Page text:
I’m regularly accused of being a doomer whenever I point out the obvious – that many aspects of how we’ve organized our affairs over the last several decades aren’t meant to last. So they won’t. The end of Jiffy Lube and Lean Cuisine isn’t The End. Civilization will carry on without them, I assure you. But when it’s suggested that our current set of arrangements won’t last forever people immediately imagine Mad Max, as if no other alternative exists.
Things are going to change. They always have and they always will. The future will just be different. That’s absolutely not the same as saying the world is coming to an end. Clear eyed individuals who are paying attention can start to get a feel for who the new winners and losers are likely to be and place themselves in the best possible situation ahead of the curve. That’s a pragmatist’s view – not a doomer’s.
It helps to explore previous versions of these regularly occurring historical shifts. Think of them as postcards from the last few rounds of the Zombie Apocalypse.
These photos are from a small farm town in rural Nebraska. Its population peaked in the 1920s. The period between World War I and the Great Depression was an especially prosperous time for such towns as commodity prices were high and technological innovation (the telephone, radio, automobiles, tractors, etc.) created an enormous amount of new wealth and opportunity. The 1920s was also an era of rampant unsustainable practices of all kinds that lead to the ruined soils and draughts of the Dustbowl and the collapse of speculative credit based financial institutions. The population of this town began to decline in the 1930s and is currently down to a few dozen souls.
Remnants of some of that early twentieth century technology still litter pastures on the edge of town. One resourceful farmer organized these old car carcasses into a makeshift corral for his livestock.
It’s possible to connect the dots from rural Nebraska to Detroit where those very same vintage vehicles were manufactured all those decades ago. Detroit peaked in population, economic power, and political influence in 1950. Today huge swaths of Motown look remarkably similar to the abandoned farms and small towns of the prairie.
Entire city blocks are now cleared of people and buildings. The Zombie Apocalypse arrived there too. If small scale agriculture was made redundant by mechanization and industrial scale production, then industry itself was hammered by other equally powerful forces. Everything has a beginning, middle, and end.
The most recent iteration of the Zombie Apocalypse has already begun to unfold in some places. Suburbia was exactly the right thing for a particular period of time. But that era is winding down. The modest tract homes and strip malls built after World War II are not holding up well in an increasing number of marginal landscapes.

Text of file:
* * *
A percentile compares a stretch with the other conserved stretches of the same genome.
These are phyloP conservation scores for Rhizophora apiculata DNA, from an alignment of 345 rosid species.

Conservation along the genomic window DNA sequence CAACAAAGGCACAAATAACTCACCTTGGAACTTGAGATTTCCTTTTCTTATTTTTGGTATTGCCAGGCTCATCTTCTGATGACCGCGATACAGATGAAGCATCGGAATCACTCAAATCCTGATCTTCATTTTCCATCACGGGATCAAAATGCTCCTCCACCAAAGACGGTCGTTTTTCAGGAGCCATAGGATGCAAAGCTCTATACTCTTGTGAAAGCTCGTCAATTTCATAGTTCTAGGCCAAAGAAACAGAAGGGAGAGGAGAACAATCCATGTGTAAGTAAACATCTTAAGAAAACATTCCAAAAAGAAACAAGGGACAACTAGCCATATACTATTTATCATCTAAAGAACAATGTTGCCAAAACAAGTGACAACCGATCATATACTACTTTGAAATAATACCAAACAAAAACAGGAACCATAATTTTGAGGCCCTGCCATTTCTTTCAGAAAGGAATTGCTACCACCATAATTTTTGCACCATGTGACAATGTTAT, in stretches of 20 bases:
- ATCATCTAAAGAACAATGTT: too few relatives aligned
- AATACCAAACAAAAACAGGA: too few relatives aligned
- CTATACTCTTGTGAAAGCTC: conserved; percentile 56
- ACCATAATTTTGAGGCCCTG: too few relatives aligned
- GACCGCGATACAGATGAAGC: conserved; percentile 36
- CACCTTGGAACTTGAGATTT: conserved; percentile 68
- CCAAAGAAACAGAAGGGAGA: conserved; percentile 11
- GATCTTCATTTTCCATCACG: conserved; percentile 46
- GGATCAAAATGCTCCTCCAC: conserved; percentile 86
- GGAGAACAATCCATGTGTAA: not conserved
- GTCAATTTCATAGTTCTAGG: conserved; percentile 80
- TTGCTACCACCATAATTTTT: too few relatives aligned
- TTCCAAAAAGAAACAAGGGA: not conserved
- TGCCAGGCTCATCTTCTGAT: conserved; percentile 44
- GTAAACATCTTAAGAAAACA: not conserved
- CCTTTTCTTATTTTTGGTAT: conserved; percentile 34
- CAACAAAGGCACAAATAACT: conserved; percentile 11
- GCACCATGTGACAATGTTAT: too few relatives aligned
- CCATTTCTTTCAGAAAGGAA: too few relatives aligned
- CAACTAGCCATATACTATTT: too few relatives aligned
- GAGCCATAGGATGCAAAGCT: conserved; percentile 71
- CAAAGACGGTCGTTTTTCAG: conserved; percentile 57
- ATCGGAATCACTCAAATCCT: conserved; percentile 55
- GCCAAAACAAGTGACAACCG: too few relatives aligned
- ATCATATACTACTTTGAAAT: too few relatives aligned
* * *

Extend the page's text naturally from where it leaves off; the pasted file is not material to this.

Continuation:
I have been accused of cherry picking my photo ops, particularly by people who engage in their own cherry picking when discussing the enduring value of prosperous suburbs. But there’s too much decay in far too many places to ignore the larger trend. The best pockets of suburbia will carry on just fine. But the majority of fair-to-middling stuff on the periphery is going down hard.
The desire to push farther out and build ever more upscale suburban developments in increasingly remote locations is palpable. That’s what a significant proportion of the population desires on some level. But in the same spots – often next to each other – is ample evidence that there’s something profoundly wrong.
Not all farm towns died. Not all industrial cities collapsed into ruin. Not all suburbs will fail… But the external forces at work are going to favor some places much more than others moving forward. The trick is to understand what those forces are before everyone else does and position yourself to benefit instead of getting whacked by the shifts. Would you have rather sold your house in Detroit in 1958 when things were still pretty good, or wait until 1967 when the panicked herd began to stampede? Would it have been better to buy property in the desert in 1970 and take advantage of a wave of growth for a few decades, or buy now at the top of that cycle and slide down from here on out?
The future drivers of change will be the same as the previous century – only in reverse. The great industrial cities of the early twentieth century as well as the massive suburban megaplexes that came after them were only possible because of an underlaying high tide of cheap abundant resources, easy financing, complex national infrastructure, and highly organized and cohesive organizational structures. Those are the elements of expansion.
But once the peak has been reached there’s a relentless contraction. The marginal return on investment goes negative as the cost of maintaining all the aging structures and wildly inefficient attenuated systems becomes overwhelming. The places that do best in a prolonged retreat from complexity are the ones with the greatest underlying local resource base and most cohesive social structures relative to their populations. The most complex places with the most critical dependencies will fail first as the tide recedes.
The next Zombie Apocalypse will relentlessly dismantle superficial decorative landscapes and highly leveraged economies of scale. Take away the twelve thousand mile just-in-time supply chains, heavy debt loads, and limitless cheap resources and you get a very different world. Over the long haul Main Street has a pretty good chance of coming back along with the family farm. But the shorter term in-between period of adjustment to contraction is going to be rough as existing institutions attempt to maintain themselves at all costs.